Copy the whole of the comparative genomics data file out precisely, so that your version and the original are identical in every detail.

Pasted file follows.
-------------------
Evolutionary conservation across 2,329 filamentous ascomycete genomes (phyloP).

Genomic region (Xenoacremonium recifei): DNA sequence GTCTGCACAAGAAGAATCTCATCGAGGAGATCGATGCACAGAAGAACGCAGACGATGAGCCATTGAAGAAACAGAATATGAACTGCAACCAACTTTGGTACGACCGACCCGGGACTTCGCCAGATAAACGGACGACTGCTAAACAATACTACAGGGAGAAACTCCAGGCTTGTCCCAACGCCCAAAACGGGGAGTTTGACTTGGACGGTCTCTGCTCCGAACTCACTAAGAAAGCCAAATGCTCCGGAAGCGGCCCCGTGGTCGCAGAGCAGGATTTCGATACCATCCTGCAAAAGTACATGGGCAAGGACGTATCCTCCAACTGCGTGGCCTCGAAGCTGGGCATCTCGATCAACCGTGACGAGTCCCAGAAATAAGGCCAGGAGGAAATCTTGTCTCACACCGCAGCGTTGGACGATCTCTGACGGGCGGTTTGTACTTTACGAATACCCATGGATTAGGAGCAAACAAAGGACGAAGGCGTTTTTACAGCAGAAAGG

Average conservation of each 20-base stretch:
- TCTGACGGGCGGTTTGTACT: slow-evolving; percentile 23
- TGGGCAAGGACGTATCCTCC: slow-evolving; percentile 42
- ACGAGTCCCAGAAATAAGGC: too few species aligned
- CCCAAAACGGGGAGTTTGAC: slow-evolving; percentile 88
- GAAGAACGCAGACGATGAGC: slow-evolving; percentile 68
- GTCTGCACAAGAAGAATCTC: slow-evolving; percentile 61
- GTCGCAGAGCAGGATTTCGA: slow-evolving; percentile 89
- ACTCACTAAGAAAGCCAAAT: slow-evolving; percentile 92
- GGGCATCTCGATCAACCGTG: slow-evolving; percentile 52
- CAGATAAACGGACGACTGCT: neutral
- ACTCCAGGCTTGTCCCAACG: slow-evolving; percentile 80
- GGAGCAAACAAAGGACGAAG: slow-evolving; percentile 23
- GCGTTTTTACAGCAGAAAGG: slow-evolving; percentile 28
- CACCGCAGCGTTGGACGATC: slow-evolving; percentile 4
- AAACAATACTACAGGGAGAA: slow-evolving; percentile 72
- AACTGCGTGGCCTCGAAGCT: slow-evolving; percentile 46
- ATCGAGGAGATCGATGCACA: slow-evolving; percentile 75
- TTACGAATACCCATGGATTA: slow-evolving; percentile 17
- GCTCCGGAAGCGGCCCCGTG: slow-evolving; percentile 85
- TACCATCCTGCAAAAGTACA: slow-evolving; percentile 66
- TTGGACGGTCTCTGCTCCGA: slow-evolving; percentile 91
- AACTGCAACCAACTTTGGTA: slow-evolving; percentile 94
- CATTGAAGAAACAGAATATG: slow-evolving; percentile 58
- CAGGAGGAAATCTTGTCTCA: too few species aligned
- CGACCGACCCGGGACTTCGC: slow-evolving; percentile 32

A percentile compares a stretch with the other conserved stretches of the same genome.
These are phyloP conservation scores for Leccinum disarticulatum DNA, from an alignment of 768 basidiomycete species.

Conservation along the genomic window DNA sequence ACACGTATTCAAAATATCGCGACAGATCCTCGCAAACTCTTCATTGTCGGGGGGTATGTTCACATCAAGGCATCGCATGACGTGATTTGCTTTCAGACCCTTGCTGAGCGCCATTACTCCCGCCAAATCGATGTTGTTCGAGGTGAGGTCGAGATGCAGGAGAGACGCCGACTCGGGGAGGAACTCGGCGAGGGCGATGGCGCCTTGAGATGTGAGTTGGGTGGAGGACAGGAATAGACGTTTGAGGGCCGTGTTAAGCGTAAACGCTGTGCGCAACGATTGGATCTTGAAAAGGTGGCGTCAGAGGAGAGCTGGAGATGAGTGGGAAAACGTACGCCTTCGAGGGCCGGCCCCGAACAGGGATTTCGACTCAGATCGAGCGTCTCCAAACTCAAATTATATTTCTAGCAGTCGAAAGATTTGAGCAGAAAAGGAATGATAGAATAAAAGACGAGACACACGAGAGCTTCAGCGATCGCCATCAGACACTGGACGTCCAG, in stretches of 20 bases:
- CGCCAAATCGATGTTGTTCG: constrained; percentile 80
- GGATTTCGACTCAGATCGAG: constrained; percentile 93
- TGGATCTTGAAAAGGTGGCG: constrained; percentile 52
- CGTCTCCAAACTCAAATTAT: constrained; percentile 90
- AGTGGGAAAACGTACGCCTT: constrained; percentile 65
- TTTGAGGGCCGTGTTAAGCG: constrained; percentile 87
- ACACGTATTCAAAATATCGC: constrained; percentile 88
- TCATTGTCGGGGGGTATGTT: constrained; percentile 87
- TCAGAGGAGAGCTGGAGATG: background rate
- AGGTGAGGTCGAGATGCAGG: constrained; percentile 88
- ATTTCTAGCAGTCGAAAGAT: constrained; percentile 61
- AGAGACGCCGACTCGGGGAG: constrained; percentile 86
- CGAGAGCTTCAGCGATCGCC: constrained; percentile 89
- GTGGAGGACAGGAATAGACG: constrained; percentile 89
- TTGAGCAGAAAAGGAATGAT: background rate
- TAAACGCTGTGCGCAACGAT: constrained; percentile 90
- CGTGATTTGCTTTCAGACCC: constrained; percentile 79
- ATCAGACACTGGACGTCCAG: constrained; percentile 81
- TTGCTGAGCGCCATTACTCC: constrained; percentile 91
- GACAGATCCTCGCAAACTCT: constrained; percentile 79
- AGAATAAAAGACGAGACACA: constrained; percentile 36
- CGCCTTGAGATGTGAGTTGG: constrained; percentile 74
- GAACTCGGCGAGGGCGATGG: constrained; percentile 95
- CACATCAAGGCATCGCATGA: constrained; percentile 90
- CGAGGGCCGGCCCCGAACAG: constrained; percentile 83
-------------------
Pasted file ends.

Evolutionary conservation across 2,329 filamentous ascomycete genomes (phyloP).

Genomic region (Xenoacremonium recifei): DNA sequence GTCTGCACAAGAAGAATCTCATCGAGGAGATCGATGCACAGAAGAACGCAGACGATGAGCCATTGAAGAAACAGAATATGAACTGCAACCAACTTTGGTACGACCGACCCGGGACTTCGCCAGATAAACGGACGACTGCTAAACAATACTACAGGGAGAAACTCCAGGCTTGTCCCAACGCCCAAAACGGGGAGTTTGACTTGGACGGTCTCTGCTCCGAACTCACTAAGAAAGCCAAATGCTCCGGAAGCGGCCCCGTGGTCGCAGAGCAGGATTTCGATACCATCCTGCAAAAGTACATGGGCAAGGACGTATCCTCCAACTGCGTGGCCTCGAAGCTGGGCATCTCGATCAACCGTGACGAGTCCCAGAAATAAGGCCAGGAGGAAATCTTGTCTCACACCGCAGCGTTGGACGATCTCTGACGGGCGGTTTGTACTTTACGAATACCCATGGATTAGGAGCAAACAAAGGACGAAGGCGTTTTTACAGCAGAAAGG

Average conservation of each 20-base stretch:
- TCTGACGGGCGGTTTGTACT: slow-evolving; percentile 23
- TGGGCAAGGACGTATCCTCC: slow-evolving; percentile 42
- ACGAGTCCCAGAAATAAGGC: too few species aligned
- CCCAAAACGGGGAGTTTGAC: slow-evolving; percentile 88
- GAAGAACGCAGACGATGAGC: slow-evolving; percentile 68
- GTCTGCACAAGAAGAATCTC: slow-evolving; percentile 61
- GTCGCAGAGCAGGATTTCGA: slow-evolving; percentile 89
- ACTCACTAAGAAAGCCAAAT: slow-evolving; percentile 92
- GGGCATCTCGATCAACCGTG: slow-evolving; percentile 52
- CAGATAAACGGACGACTGCT: neutral
- ACTCCAGGCTTGTCCCAACG: slow-evolving; percentile 80
- GGAGCAAACAAAGGACGAAG: slow-evolving; percentile 23
- GCGTTTTTACAGCAGAAAGG: slow-evolving; percentile 28
- CACCGCAGCGTTGGACGATC: slow-evolving; percentile 4
- AAACAATACTACAGGGAGAA: slow-evolving; percentile 72
- AACTGCGTGGCCTCGAAGCT: slow-evolving; percentile 46
- ATCGAGGAGATCGATGCACA: slow-evolving; percentile 75
- TTACGAATACCCATGGATTA: slow-evolving; percentile 17
- GCTCCGGAAGCGGCCCCGTG: slow-evolving; percentile 85
- TACCATCCTGCAAAAGTACA: slow-evolving; percentile 66
- TTGGACGGTCTCTGCTCCGA: slow-evolving; percentile 91
- AACTGCAACCAACTTTGGTA: slow-evolving; percentile 94
- CATTGAAGAAACAGAATATG: slow-evolving; percentile 58
- CAGGAGGAAATCTTGTCTCA: too few species aligned
- CGACCGACCCGGGACTTCGC: slow-evolving; percentile 32

A percentile compares a stretch with the other conserved stretches of the same genome.
These are phyloP conservation scores for Leccinum disarticulatum DNA, from an alignment of 768 basidiomycete species.

Conservation along the genomic window DNA sequence ACACGTATTCAAAATATCGCGACAGATCCTCGCAAACTCTTCATTGTCGGGGGGTATGTTCACATCAAGGCATCGCATGACGTGATTTGCTTTCAGACCCTTGCTGAGCGCCATTACTCCCGCCAAATCGATGTTGTTCGAGGTGAGGTCGAGATGCAGGAGAGACGCCGACTCGGGGAGGAACTCGGCGAGGGCGATGGCGCCTTGAGATGTGAGTTGGGTGGAGGACAGGAATAGACGTTTGAGGGCCGTGTTAAGCGTAAACGCTGTGCGCAACGATTGGATCTTGAAAAGGTGGCGTCAGAGGAGAGCTGGAGATGAGTGGGAAAACGTACGCCTTCGAGGGCCGGCCCCGAACAGGGATTTCGACTCAGATCGAGCGTCTCCAAACTCAAATTATATTTCTAGCAGTCGAAAGATTTGAGCAGAAAAGGAATGATAGAATAAAAGACGAGACACACGAGAGCTTCAGCGATCGCCATCAGACACTGGACGTCCAG, in stretches of 20 bases:
- CGCCAAATCGATGTTGTTCG: constrained; percentile 80
- GGATTTCGACTCAGATCGAG: constrained; percentile 93
- TGGATCTTGAAAAGGTGGCG: constrained; percentile 52
- CGTCTCCAAACTCAAATTAT: constrained; percentile 90
- AGTGGGAAAACGTACGCCTT: constrained; percentile 65
- TTTGAGGGCCGTGTTAAGCG: constrained; percentile 87
- ACACGTATTCAAAATATCGC: constrained; percentile 88
- TCATTGTCGGGGGGTATGTT: constrained; percentile 87
- TCAGAGGAGAGCTGGAGATG: background rate
- AGGTGAGGTCGAGATGCAGG: constrained; percentile 88
- ATTTCTAGCAGTCGAAAGAT: constrained; percentile 61
- AGAGACGCCGACTCGGGGAG: constrained; percentile 86
- CGAGAGCTTCAGCGATCGCC: constrained; percentile 89
- GTGGAGGACAGGAATAGACG: constrained; percentile 89
- TTGAGCAGAAAAGGAATGAT: background rate
- TAAACGCTGTGCGCAACGAT: constrained; percentile 90
- CGTGATTTGCTTTCAGACCC: constrained; percentile 79
- ATCAGACACTGGACGTCCAG: constrained; percentile 81
- TTGCTGAGCGCCATTACTCC: constrained; percentile 91
- GACAGATCCTCGCAAACTCT: constrained; percentile 79
- AGAATAAAAGACGAGACACA: constrained; percentile 36
- CGCCTTGAGATGTGAGTTGG: constrained; percentile 74
- GAACTCGGCGAGGGCGATGG: constrained; percentile 95
- CACATCAAGGCATCGCATGA: constrained; percentile 90
- CGAGGGCCGGCCCCGAACAG: constrained; percentile 83